National Geographic : 1976 Jan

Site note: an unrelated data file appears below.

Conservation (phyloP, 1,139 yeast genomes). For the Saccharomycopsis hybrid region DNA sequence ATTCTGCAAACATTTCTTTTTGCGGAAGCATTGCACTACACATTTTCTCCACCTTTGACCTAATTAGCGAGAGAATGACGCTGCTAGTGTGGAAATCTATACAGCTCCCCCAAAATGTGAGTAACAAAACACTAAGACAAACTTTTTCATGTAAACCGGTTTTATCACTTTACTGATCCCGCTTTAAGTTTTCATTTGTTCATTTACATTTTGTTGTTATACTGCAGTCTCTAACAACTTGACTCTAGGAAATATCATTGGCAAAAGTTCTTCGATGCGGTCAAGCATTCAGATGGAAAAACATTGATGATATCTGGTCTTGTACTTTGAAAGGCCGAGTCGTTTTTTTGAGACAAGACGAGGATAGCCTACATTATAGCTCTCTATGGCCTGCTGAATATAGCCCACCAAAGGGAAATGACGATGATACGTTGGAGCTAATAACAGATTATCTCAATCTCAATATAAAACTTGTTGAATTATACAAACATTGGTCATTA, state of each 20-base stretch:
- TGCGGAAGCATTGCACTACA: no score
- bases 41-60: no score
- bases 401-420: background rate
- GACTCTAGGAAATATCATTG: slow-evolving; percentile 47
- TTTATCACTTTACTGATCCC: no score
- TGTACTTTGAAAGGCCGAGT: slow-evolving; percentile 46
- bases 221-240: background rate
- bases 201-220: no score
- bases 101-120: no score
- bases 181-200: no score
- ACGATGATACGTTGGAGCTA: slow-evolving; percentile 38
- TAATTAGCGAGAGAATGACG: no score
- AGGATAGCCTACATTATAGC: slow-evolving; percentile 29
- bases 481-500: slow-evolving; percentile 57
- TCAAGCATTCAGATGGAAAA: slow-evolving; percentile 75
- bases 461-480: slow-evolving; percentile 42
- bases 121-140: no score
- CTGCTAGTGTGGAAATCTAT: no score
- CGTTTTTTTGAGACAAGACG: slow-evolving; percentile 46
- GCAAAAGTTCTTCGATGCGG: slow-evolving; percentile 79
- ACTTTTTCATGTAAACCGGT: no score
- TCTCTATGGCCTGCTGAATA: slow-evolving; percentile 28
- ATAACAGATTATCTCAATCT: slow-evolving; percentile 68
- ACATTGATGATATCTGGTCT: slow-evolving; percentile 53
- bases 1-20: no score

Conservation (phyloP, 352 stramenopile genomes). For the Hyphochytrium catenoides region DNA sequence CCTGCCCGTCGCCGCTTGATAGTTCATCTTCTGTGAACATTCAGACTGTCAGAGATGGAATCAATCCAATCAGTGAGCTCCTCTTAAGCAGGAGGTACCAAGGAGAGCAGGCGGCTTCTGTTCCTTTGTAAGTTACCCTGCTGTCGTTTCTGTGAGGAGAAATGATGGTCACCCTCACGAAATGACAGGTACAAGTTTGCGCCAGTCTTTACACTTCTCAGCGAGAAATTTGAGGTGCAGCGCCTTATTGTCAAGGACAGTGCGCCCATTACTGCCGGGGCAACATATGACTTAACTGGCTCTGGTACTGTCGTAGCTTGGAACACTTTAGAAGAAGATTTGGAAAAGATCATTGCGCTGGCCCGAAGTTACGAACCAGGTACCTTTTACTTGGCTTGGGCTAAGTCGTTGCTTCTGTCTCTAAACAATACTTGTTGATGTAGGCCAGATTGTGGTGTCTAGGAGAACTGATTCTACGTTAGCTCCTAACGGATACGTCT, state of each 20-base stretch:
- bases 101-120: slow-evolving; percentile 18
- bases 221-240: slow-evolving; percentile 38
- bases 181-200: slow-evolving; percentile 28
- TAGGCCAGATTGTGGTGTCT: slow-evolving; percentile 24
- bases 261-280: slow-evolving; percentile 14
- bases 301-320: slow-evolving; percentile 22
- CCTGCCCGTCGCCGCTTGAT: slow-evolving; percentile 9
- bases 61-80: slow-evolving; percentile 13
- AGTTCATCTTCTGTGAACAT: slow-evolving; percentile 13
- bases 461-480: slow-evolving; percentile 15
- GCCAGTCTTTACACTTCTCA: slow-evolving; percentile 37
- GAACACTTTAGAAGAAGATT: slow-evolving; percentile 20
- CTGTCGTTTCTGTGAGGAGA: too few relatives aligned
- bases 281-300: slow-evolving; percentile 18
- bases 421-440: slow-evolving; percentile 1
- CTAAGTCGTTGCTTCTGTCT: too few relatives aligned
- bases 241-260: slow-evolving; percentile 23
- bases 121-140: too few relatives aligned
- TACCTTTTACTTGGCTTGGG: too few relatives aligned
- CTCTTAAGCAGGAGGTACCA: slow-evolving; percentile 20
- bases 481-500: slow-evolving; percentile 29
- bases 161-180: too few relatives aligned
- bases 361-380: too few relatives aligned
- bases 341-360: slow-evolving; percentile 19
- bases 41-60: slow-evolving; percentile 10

Haiti: Beyond Mountains, More Mountains By CAROLYN BENNETT PATTERSON SENIOR ASSISTANT EDITOR Photographs by THOMAS NEBBIA With miles of up-and-down trail behind her, a woman finds a moment of rest at Jacmel, her head-carried cargo of fruit consigned to her lap. Most of the country's produce moves to market in this manner. Poorest and one of the most densely populated nations in the Western Hemisphere, Haiti struggles to surmount obstacles no less mountainous than the land itself. DAWN COMES ALMOST UNNOTICED in a Haitian day that has no real beginning, no definite end. It is my first night in the thatch-roofed, one-room cottage I have built for a sojourn in Labadi, a north-coast village. And sleep has not come. I have listened through the night to the cries of children, oddly still at play on the beach at my door. I have heard fishermen dragging their homemade boats up onto the wet sand or down to the water-the hour makes no difference whether they come or go. Even so, my ear failed to tell me when the gifts arrived. With the coming of light, I open my door and look out. Women are up and about, preparing for an hours-long walk to market in Cap Haitien. Farmers heading for mountainside gardens call out to one another in Creole, a native brew of language beyond my understanding. That's when I discover the gifts: four freshly husked coconuts, a tremendous conch shell with fluted mouth of gold, a large crab. I have come to live among a people so beset with poverty that an income equivalent to $100 a year is a bonanza. I am white in an all-black village. I am a stranger who can communicate only with frowns or smiles. Yet I am welcomed with gifts. A party of men approaches. They stop at my terrace and display another present, this time of a remarkable sight. In their arms is a four-foot long snake, a native boa, now dead. It is a prize, and the men watch my face to glimpse my astonishment, my delight. I cry sounds of wonder, and they smile broadly at me, at one another. Then, proudly, they withdraw. The snake, I am thankful to see, goes with them. The scene shifts. With friends I am returning from a Sunday drive in the country near Port au Prince, the capital. It is just before Mardi Gras; the road is alive with people on foot, in overflowing rattle trap buses, in tap-taps-rainbow-coloredpickup trucks fitted out for passengers and bearing such names as "Grandeur of Jesus," "God Before All," "Mother of Christ." We round a curve and come upon a throng that slows all traffic to the pace of a dance, a dance fired by a five-piece orchestra on a creep ing truck. And, in all the flashing color, the wild music under the whip of drum, the cease less gyrations of bodies, I nearly miss seeing her. She stands beyond the roadside ditch behind a wire fence that she is using for a clothesline. She is young and slim and beautiful.